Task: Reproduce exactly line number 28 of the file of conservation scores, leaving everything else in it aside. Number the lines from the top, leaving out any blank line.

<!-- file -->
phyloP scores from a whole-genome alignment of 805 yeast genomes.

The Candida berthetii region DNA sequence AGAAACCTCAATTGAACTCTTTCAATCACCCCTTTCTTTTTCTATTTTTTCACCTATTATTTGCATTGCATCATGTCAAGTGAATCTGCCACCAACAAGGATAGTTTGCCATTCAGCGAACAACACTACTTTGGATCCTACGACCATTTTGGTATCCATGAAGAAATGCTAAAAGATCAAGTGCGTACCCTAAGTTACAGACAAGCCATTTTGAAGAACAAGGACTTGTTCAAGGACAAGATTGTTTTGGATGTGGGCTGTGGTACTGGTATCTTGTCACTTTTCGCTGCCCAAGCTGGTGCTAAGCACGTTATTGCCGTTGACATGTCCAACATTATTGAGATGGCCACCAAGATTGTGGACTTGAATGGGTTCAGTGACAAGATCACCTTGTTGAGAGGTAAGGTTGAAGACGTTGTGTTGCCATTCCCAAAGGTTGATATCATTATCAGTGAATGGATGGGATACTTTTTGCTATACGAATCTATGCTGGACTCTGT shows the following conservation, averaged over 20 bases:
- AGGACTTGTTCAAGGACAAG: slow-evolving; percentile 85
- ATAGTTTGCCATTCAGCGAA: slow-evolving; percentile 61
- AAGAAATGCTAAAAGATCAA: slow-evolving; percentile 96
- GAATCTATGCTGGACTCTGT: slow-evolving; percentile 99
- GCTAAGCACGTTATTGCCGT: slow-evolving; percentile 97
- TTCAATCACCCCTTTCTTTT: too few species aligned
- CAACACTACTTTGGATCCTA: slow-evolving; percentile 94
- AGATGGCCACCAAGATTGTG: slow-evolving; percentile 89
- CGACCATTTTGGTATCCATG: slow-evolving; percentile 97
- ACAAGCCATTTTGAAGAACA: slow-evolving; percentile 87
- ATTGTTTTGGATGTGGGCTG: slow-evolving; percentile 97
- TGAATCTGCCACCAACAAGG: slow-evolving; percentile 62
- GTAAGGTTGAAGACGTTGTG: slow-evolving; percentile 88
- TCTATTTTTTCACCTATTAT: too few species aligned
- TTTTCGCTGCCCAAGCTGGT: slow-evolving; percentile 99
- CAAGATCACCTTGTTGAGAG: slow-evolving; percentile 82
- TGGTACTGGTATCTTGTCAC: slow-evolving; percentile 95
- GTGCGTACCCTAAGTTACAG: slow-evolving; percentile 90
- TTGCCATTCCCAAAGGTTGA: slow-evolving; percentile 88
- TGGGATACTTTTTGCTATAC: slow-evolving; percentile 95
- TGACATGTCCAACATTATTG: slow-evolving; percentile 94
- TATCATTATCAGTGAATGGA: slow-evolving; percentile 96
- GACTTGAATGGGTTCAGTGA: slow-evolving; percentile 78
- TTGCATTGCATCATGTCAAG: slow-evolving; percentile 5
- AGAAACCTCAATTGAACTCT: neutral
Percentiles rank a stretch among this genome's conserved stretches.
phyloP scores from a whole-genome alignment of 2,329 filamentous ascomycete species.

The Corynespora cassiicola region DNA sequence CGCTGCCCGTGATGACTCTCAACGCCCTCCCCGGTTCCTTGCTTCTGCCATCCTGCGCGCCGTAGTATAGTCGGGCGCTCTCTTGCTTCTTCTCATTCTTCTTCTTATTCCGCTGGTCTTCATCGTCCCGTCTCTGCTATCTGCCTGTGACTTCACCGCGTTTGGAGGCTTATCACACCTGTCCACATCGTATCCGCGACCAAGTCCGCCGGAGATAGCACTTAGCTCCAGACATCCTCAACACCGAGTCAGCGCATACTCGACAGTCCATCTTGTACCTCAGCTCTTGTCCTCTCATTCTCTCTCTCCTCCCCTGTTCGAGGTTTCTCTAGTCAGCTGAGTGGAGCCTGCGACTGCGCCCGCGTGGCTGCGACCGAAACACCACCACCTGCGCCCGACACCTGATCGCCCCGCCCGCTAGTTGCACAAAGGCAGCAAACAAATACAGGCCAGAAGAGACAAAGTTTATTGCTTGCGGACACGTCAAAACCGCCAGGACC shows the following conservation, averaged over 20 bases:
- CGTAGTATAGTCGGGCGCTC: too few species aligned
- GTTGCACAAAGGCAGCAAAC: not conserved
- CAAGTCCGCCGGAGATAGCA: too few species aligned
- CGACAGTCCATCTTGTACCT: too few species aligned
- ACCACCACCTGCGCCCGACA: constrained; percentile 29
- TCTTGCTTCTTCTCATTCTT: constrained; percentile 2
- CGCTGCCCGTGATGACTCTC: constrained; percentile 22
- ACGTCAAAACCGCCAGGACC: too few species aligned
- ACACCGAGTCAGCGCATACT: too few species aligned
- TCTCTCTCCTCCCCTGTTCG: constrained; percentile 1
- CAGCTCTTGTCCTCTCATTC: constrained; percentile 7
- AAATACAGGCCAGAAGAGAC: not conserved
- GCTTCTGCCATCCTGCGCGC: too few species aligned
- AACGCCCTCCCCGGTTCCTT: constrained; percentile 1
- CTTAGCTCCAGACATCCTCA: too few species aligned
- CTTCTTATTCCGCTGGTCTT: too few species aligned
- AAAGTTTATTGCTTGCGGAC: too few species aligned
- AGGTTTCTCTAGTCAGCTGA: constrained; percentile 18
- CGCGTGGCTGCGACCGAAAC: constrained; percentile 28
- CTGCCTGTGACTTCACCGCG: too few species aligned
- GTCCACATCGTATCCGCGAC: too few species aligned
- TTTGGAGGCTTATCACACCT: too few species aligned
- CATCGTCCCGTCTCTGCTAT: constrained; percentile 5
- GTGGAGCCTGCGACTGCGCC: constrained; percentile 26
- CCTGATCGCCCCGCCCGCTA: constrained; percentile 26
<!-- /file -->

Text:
Percentiles rank a stretch among this genome's conserved stretches.